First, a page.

NEW YORK — Ten companies have been singled out by the city of New York as the worst offenders against its clean air laws.
According to New York City Mayor Eric Adams’ office, 420 complains have been filed through the Citizens Air Complaint Program (CACP) over idling trucks throughout the city. It is illegal for commercial trucks to idle longer than three minutes on a New York City street or for more than one minute while next to a city school.
There are exemptions for emergency vehicles, certain vehicles that operate loading, unloading or processing devices and school buses and other buses when the temperature is below 40 degrees Fahrenheit.
Since its inception, the CACP has seen a 440% increase in submissions and is on track for 90,000 complaints in 2023, marking its biggest year ever, the mayor’s office said.
“We’re making two things clear: If companies do the right thing and electrify their fleets, we’ll have their backs. And if companies don’t, while they idle and continue to expose our children to asthma-causing pollution, we’ll hold them accountable,” Adams said. “New Yorkers deserve clear streets and clean air, and the Citizens Air Complaint Program is helping us deliver.”
Meanwhile, armored truck carrier Loomis, which is ninth on the idling offenders’ list, has announced that it plans to electrify its fleet within the city.
Loomis does not turn off their vehicles during their routes due to security concerns.
“As a result of Loomis’s commitment to fully electrify their fleet by 2025, and continued demonstrations of progress towards that goal, the city will issue a variance for idling penalties against Loomis,” the mayor’s news release stated.
Loomis will purchase six electric vehicles a year over the next three years. Currently, two vehicles in the Loomis fleet are already electrified.
“Loomis is committed to be the industry leader in reducing our carbon footprint and having the most efficient transportation network possible. Reducing CO2 emissions from our vehicles through the investment in electric vehicles is a major component of our plan,” said Patrick Otero, chief financial officer at Loomis. “We look forward to our partnership with New York City as we invest in our fleet and continue our rollout of zero-emission electric vehicles in the city. Loomis Armored US will be completely emission-free in New York City by the end of 2025.”
TOP TEN IDLING OFFENDERS
- LabQ Clinical Diagnostics LLC: 3,288 summonses.
- Amazon: 2,964 summonses.
- Con Ed: 2,814 summonses.
- Verizon: 2,813 summonses.
- Merchants Automotive Group: 2,486 summonses.
- Brink’s Incorporated: 1,020 summonses.
- Spectrum/Charter: 1,011 summonses.
- Garde CL: 598 summonses.
- Loomis: 420 summonses.
- Fed Ex: 390 summonses.
“Every vehicle idling on our streets is pouring pollution into our atmosphere and our airways, and we won’t allow that to continue,” said Deputy Mayor for Operations Meera Joshi. “The companies behind this public health hazard have a choice: They can do the right thing and electrify their fleets, like Loomis is, or we’ll make them pay for the damage they’re causing.”
Amazon has paid a total of $1,014,387 to satisfy 764 outstanding engine idling violations issued to the company and affiliated entities, according to the mayor’s office.
As of March 17, 2023, Amazon had an additional 1,640 summonses awaiting adjudication, with the company potentially facing a minimum of an additional $691,010 in penalties, according to the city. The remaining summonses are in various stages of process. The enormous number of summonses that Amazon continues to amass indicates that Amazon’s violation of the city’s engine idling prohibitions continues unabated.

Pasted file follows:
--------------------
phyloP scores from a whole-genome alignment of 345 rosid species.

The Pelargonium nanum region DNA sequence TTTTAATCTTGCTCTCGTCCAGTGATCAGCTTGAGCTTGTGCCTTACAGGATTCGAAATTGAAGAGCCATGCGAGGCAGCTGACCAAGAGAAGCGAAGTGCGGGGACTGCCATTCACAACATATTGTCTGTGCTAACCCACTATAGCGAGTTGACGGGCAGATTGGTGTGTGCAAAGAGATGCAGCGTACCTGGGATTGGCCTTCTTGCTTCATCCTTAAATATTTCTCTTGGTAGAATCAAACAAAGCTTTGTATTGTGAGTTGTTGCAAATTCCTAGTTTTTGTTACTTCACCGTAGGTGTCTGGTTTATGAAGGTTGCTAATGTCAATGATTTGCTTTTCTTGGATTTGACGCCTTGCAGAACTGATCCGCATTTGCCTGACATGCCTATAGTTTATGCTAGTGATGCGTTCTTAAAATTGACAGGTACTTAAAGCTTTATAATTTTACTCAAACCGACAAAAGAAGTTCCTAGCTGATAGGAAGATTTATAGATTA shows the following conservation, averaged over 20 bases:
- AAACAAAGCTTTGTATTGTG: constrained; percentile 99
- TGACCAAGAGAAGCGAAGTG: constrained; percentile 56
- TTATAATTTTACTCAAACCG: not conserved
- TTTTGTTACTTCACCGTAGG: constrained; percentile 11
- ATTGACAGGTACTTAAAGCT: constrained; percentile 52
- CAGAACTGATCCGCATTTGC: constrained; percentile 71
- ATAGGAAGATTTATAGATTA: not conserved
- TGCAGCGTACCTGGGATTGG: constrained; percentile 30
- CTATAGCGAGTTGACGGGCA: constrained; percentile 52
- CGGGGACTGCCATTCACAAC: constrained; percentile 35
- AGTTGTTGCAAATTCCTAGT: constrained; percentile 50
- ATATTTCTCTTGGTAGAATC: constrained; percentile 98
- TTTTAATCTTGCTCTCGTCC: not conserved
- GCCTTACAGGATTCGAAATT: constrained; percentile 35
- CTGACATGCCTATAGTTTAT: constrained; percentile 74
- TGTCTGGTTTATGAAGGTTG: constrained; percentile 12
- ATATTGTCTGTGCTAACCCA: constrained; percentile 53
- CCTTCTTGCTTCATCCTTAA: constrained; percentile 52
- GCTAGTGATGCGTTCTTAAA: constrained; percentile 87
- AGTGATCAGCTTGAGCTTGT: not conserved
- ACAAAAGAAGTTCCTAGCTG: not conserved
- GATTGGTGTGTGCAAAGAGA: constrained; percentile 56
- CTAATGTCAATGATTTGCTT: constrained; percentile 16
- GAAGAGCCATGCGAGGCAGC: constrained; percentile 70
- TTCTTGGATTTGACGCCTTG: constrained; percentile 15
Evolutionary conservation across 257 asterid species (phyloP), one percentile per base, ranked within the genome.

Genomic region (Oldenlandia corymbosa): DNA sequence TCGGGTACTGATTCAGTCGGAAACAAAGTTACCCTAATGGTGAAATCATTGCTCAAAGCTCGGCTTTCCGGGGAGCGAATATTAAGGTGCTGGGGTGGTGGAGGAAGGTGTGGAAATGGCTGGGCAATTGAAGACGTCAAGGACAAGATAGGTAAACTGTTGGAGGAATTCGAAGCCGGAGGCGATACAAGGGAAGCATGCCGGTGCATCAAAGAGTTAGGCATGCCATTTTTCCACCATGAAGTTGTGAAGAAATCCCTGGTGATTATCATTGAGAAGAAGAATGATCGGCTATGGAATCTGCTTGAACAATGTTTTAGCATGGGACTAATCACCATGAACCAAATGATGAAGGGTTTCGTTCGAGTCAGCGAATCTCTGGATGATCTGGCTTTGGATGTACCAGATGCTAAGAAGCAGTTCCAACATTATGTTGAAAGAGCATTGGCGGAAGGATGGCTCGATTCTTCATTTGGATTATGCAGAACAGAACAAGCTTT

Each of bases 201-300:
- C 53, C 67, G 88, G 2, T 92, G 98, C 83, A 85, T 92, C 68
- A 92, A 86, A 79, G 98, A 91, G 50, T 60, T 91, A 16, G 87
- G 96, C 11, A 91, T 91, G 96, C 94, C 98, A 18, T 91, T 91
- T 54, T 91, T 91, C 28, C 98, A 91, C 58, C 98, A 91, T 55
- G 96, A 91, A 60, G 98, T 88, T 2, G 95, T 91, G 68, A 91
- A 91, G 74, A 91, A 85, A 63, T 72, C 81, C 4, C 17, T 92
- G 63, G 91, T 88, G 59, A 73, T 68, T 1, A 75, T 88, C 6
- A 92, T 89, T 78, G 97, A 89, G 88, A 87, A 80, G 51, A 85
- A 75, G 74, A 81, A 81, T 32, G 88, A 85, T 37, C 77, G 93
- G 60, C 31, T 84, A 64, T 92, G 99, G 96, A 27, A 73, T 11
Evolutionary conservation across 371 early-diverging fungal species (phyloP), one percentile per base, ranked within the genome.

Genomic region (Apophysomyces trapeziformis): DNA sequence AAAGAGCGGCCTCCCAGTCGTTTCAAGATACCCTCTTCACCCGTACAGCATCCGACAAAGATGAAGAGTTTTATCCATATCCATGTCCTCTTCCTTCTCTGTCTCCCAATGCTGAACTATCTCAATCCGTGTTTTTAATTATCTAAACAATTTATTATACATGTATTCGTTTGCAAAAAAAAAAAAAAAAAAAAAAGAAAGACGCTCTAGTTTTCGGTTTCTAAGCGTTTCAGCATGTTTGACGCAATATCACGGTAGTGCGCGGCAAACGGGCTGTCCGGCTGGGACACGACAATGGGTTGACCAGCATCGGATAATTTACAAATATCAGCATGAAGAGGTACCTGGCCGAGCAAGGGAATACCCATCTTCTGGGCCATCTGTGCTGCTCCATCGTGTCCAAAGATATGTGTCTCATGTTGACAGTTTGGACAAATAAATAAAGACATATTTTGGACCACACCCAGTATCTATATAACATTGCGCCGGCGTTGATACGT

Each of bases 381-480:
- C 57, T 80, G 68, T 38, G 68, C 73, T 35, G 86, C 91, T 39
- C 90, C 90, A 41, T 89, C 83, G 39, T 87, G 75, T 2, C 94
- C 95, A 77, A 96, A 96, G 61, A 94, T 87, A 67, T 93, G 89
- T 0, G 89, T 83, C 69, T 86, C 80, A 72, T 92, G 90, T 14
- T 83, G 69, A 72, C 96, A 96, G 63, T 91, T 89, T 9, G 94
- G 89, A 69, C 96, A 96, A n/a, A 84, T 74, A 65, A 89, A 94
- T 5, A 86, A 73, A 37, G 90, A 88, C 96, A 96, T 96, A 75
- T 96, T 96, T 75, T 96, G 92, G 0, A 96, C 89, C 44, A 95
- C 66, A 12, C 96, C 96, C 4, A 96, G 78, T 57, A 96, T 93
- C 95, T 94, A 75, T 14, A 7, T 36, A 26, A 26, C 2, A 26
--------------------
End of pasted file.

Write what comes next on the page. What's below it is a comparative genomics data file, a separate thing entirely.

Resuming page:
Other top violators include Ryder Truck Rental, Penske Truck Rental, EZ Rental, National Grid, Union Beer Distributors, EAN Holdings (parent company of Enterprise Rent-A-Car, National Car Rental, and Alamo Rent a Car) and United Parcel Service (UPS).
CITIZENS COMPLAINT PROGRAM
The Citizens Air Complaint Program allows individuals who witness illegal truck idling to file a complaint online with the Department of Environmental Protection (DEP).
Participants upload three-minute videos of idling trucks and, following further investigation, DEP may issue a summons based on these reports.
If DEP does not issue a summons, the citizen reporting the violation may issue a summons.
If the city is successful in collecting on citizen-reported violations, the citizen reporting the violation is entitled to a share of the amount recovered. Penalties imposed are $350 to $1,000 for a first violation, $440 to $1,500 for a second violation, and $600 to $2,000 for a third or any subsequent violations. DEP, the New York City Police Department, the New York City Department of Parks & Recreation, and the New York City Department of Sanitation all have authority to issue summonses for violation of the excessive idling provisions.
Since its inception, the CACP has produced a significant spike in the number of complaints being filed. DEP received 9,070 complaints in 2019, 9,569 in 2020, 12,267 in 2021 and 48,979 complaints in 2022 — a 440% increase from when the program began, according to the mayor’s office.
Just this year, DEP received 7,428 complaints in January, 7,304 in February, and 8,431 in March — putting the program on a trajectory for more than 90,000 complaints in 2023.
The Trucker News Staff produces engaging content for not only TheTrucker.com, but also The Trucker Newspaper, which has been serving the trucking industry for more than 30 years. With a focus on drivers, the Trucker News Staff aims to provide relevant, objective content pertaining to the trucking segment of the transportation industry. The Trucker News Staff is based in Little Rock, Arkansas.